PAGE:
Since there aren’t enough wild pollinators in the natural world to handle our enormous crop load with close to 8 billion people on the planet, private and commercial beekeeping have become big business.
Bees and other pollinators spread pollen from plant to plant as they forage for nectar and pollen in both commercial farming fields and nearby wildflowers. Bees are exposed to particular scents in the nest, so they learn which flowers to visit by these smells.
During recent research, bumblebees demonstrated an increased interest in flowers that were primed with caffeinated nectar and a target floral odor. Caffeine boosts their focus and that helps them learn better. Caffeine is a plant defense chemical found in the nectar of plants like Coffea or Citrus spp. and may influence pollinator behavior to enhance pollination.
Scientists have found that a dose of caffeine can help bees stay on track and perform jobs efficiently. Sarah E.J. Arnold, an ecologist at Greenwich University and lead author of the recent research reported in Current Biology on July 28, 2021, showed that feeding bumblebees caffeine at the same time as exposing them to a target floral scent primes them to seek out that scent when they leave the nest.
Bees seek out the target-scented flowers quickly and visit them. This research can boost the advantage of caffeinated bees to industrial agriculture, where bees can be trained to stay on target.
Previous research shows that tethered honeybees that ate caffeine and were exposed to target scent would stick their tongues out for longer times, but they had no input as to which flowers to visit.
Arnold’s team set up three groups of bumblebees for deeper research. The groups received different scents: caffeinated sugar water with a strawberry-flower smell, plain sugar water with the flower odor, and the third group got plain sugar water. None of the bees tested had previously encountered any flower or floral scent.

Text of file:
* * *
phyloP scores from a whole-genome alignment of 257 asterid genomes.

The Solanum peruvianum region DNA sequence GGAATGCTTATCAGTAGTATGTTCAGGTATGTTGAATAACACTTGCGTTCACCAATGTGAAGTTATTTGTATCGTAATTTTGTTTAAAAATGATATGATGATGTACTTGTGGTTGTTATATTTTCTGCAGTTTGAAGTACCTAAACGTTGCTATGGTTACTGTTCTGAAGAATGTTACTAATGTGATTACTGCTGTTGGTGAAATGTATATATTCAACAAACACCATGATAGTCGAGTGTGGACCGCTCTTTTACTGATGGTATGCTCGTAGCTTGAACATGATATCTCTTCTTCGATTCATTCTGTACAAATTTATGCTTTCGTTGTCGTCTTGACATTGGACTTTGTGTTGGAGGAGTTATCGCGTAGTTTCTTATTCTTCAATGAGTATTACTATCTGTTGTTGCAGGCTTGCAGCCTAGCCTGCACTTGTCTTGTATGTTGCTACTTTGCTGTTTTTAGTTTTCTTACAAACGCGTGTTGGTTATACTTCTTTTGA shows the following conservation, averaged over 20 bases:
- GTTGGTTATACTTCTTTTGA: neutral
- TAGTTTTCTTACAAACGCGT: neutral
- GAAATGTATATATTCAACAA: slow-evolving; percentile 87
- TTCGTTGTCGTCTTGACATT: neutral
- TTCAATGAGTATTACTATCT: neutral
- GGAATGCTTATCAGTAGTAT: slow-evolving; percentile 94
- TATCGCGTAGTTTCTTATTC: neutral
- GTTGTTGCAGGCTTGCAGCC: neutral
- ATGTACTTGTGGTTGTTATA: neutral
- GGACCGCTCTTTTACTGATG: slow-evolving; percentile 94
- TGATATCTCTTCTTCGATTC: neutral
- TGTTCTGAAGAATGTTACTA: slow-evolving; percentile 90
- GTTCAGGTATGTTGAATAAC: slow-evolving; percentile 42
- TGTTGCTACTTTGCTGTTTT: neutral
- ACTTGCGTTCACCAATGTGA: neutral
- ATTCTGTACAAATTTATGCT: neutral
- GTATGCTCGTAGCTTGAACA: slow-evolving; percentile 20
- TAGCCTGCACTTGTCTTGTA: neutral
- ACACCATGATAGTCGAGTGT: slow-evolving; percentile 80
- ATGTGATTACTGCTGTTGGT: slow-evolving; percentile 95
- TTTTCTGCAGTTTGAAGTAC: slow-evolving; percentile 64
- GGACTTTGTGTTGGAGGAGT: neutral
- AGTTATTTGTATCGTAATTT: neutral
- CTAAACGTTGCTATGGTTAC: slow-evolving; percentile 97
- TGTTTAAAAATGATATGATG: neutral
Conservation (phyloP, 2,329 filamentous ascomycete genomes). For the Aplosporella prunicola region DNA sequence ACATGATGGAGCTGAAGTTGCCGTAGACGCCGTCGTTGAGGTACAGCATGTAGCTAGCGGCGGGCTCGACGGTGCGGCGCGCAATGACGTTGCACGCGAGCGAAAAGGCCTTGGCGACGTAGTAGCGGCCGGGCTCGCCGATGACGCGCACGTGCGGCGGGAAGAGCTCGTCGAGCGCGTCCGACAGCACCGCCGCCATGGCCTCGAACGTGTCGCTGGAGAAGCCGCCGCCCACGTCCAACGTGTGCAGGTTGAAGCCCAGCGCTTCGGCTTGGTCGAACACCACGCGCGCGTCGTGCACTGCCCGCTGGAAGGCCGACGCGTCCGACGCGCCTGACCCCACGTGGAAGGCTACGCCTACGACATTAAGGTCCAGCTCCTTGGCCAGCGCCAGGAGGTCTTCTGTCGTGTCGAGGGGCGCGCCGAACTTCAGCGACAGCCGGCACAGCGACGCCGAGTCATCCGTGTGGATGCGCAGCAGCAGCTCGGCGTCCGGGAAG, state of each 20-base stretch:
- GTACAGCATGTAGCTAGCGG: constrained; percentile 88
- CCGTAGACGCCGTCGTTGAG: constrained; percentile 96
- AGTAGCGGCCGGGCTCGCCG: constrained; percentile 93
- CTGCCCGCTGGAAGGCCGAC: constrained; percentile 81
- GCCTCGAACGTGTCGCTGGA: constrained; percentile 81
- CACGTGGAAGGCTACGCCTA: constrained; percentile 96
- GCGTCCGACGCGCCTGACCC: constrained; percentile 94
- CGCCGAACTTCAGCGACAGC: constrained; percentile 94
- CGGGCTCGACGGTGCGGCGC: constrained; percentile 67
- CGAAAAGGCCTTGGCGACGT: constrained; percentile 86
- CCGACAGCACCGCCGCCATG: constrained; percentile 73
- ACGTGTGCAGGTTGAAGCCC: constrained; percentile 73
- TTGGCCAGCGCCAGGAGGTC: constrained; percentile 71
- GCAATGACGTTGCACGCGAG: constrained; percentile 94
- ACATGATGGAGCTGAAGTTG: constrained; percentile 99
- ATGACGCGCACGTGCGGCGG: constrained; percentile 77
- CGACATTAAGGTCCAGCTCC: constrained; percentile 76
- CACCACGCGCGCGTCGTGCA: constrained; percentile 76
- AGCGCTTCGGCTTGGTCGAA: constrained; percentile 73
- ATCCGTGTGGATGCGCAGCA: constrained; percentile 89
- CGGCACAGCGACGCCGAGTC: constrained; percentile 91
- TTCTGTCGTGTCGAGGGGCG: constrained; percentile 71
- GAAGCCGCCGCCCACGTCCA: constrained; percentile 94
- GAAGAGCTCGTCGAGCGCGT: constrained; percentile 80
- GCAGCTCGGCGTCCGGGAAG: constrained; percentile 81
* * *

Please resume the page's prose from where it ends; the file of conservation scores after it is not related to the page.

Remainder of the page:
This unrelated 1:31-minute video by The New York Times shows bees sharing news with their sisters back at the hive about where to get a caffeine buzz:
Each group of bees entered a laboratory arena with robotic flowers, loaded with reservoirs of sugar water (without caffeine). Some of the flowers puffed out with strawberry smell while others released totally different floral scents to distract the bees.
A whole 70.4 percent of the caffeinated bees visited the target fake strawberry flower blossoms right away, clearly showing a preference for them. Of the non-caffeinated but odor-primed bees, only 60 percent flew to the plastic strawberries first. The third group had neither received caffeine nor the priming scent, and visited the strawberry flowers under half the time, and they had no previous learned behavior.
The behavior of the two bee groups exposed to caffeine and odor indicated that they formed a strong association between the two. Arnold speculates that the bees clearly remember that in the past they had a nice, caffeinated sugar experience. Consecutive flower visits showed that these bees moved faster than the non-caffeinated bees and this indicates that caffeine may enhance their motor skills.
Eventually the caffeinated bees started visiting the distractor flowers as well after visiting dozens of flowers. In a natural setting, it would probably take the bees longer to stray away from their tasks.
These studies reveal the potential of this method for mass agriculture. Caffeine could be placed beside priming scents for certain plants in commercial hives, by farmers, so bees are more efficient pollinators. Regardless of how these findings are eventually used in industrial applications, revelations from using caffeine as a priming stimulant are insightful. Arnold says the experiment demonstrates strongly how caffeine can help teach bees which plants to pollinate. Humans seek out caffeine, and she suspects that pollinators do too.
It is easy to see how honeybees (Apis mellifera) and bumble bees (Bombus terrestris) can be trained in this way to be more focused, and productive, and to perform tasks faster as commercial pollinators.
If you like learning from scientific reports, you can read the findings here.